Tesla will build self-driving technology into all the electric cars it makes, running it in “shadow” mode to gather data on whether it is safer than having people in control.
South African-born Tesla cofounder and chief executive Elon Musk said: “Every car that Tesla produces [in future] will have full autonomy capability.”
A new onboard computer with 40 times the processing power of the previous generation would run a new neural net for vision, sonar and radar sensors, he said.
Musk referred to the hardware as “basically a super-computer in a car”, different from auto-pilot technology.
It would be up to regulators and the public as to when the self-driving capabilities would actually be put to use on roads, he said.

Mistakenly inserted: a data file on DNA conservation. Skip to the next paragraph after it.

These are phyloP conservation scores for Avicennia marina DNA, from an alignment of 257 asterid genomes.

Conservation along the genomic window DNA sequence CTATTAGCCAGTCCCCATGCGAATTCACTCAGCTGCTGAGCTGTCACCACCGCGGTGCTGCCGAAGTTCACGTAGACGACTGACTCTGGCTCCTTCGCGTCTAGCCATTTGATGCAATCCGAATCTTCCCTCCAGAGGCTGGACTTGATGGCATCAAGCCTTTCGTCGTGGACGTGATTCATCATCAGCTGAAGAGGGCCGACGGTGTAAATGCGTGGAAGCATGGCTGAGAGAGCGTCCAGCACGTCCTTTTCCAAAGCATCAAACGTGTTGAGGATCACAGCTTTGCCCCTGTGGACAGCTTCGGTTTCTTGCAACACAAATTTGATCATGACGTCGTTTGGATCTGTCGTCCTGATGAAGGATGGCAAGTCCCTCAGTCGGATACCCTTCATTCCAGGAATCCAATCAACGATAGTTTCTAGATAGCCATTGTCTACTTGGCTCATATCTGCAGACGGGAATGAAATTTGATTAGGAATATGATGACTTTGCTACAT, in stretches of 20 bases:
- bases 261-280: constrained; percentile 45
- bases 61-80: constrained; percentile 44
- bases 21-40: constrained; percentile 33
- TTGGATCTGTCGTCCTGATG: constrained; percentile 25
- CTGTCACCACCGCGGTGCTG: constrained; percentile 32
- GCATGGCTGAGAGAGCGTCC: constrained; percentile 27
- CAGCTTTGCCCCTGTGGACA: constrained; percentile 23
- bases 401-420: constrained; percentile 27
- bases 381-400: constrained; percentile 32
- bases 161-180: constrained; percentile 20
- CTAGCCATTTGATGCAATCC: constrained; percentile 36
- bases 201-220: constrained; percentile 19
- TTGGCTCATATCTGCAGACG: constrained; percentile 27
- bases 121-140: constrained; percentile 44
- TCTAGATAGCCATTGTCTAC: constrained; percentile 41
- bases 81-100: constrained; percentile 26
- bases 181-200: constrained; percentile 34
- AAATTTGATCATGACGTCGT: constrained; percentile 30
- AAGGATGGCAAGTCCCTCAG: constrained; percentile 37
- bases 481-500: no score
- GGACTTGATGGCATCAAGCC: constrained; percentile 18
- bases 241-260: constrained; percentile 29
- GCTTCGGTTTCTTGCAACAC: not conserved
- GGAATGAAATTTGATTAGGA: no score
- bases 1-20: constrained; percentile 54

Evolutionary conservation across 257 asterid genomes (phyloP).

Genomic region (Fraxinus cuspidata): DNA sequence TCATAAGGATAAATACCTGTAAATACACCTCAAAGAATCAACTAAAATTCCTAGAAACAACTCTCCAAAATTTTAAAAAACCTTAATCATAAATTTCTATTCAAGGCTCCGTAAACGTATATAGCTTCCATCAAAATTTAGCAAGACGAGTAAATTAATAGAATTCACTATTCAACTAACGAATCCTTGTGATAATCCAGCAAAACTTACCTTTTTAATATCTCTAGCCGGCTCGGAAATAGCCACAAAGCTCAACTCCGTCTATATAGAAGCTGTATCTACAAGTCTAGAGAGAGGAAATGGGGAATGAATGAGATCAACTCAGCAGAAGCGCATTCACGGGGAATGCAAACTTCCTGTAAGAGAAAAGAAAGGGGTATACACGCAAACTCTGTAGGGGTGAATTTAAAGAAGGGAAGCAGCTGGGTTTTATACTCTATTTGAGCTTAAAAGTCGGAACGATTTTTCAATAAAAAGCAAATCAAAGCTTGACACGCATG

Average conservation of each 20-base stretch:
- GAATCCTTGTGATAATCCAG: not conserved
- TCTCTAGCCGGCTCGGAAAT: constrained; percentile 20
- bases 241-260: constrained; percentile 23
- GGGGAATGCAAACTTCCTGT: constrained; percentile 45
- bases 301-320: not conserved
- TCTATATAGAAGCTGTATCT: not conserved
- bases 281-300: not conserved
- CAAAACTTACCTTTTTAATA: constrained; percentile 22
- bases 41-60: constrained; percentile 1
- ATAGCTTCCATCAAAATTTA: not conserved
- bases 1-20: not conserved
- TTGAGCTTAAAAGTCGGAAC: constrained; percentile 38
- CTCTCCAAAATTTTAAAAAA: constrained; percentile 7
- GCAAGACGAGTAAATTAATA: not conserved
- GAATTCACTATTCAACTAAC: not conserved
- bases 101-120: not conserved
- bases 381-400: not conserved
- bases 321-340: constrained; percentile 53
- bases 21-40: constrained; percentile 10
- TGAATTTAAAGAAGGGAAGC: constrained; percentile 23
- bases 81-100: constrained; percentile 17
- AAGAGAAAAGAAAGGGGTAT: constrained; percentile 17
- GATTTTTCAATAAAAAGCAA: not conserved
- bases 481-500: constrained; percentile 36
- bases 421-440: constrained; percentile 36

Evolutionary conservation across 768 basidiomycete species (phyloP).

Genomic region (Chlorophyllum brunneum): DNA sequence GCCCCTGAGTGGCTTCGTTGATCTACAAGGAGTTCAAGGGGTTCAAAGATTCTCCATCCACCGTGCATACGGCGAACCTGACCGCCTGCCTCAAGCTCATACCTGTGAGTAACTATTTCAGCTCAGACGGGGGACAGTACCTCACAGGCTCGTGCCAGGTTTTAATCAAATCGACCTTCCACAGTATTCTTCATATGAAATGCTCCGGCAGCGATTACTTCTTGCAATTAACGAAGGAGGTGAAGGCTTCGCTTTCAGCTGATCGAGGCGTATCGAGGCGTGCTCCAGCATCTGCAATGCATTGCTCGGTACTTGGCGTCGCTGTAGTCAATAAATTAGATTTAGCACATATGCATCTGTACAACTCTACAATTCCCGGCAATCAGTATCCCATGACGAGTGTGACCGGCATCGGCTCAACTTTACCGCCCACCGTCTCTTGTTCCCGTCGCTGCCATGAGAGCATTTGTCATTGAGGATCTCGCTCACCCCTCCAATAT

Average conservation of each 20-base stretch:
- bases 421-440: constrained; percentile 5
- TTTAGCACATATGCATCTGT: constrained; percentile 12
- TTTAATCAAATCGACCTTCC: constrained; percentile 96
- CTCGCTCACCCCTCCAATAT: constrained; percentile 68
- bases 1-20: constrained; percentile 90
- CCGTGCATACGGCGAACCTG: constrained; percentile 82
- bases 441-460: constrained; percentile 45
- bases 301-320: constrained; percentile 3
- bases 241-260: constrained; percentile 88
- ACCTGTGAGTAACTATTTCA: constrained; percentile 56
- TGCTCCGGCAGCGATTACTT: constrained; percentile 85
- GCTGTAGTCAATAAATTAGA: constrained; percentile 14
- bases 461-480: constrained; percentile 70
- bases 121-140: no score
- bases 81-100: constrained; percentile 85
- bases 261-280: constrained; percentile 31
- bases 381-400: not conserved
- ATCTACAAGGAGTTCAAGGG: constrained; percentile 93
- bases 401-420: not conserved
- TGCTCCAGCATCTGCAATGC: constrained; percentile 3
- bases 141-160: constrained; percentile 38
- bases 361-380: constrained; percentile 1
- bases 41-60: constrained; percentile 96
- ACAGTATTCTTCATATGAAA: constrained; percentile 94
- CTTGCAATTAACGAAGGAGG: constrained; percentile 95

Meanwhile, the system would run in “shadow mode ” to gather data regarding when it might have avoided or caused accidents were it in command.
Musk hoped Tesla would one day be able to impress regulators with a statistically significant amount of data showing that autonomous driving technology would avoid crashes and save lives.
“Then [is the] point where we can allow it to take action,” Musk said of amassing data showing the system’s merits.
Upgrading existing cars with autonomous driving hard ware was not practical, Tesla said.
“It would be like giving someone a spinal cord transplant: not advisable,” Musk said.
Teslas with the first-generation Autopilot technology will lack some standard safety features like automatic braking and collision warnings.
The United States last month unveiled a sweeping new regulatory framework for the unexpectedly rapid rise of self-driving motor technology, just days after Uber broke ground with its first driverless taxis.US Transportation Secretary Anthony Foxx said the federal government would set safety standards for cars of the future with no human driving, even as some states still regulate cars with humans behind the wheel.